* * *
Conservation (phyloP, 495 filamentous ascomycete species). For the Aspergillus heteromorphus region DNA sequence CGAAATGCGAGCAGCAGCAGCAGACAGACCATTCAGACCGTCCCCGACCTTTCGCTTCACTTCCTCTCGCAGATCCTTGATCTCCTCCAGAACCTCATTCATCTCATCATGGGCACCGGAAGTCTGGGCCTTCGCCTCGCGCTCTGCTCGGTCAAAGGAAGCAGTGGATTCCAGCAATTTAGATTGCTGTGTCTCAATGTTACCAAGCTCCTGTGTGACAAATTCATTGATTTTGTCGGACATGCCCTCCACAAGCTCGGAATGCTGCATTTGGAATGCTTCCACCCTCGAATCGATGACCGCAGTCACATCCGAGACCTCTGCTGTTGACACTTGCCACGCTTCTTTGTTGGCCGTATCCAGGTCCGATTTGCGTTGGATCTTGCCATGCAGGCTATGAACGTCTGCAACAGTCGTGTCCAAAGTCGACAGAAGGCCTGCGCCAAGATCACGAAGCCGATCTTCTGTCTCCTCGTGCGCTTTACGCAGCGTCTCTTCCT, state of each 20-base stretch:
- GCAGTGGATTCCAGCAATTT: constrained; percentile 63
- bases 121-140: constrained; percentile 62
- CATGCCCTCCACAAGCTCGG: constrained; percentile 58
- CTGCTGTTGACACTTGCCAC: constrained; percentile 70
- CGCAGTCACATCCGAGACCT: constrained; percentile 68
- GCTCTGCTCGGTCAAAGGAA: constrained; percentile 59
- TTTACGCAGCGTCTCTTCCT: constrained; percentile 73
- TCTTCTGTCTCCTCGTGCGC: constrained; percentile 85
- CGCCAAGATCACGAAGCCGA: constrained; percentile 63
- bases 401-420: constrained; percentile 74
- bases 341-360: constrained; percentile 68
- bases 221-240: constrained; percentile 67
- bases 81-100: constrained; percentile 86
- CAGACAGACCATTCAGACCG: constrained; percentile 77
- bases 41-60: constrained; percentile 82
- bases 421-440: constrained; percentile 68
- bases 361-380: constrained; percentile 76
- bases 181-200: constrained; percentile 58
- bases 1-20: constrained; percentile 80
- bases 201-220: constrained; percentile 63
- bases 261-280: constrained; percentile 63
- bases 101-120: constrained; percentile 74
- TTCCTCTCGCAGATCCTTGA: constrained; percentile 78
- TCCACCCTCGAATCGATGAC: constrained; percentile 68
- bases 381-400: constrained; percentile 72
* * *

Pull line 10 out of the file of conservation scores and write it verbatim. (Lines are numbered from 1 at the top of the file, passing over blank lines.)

- CGCCAAGATCACGAAGCCGA: constrained; percentile 63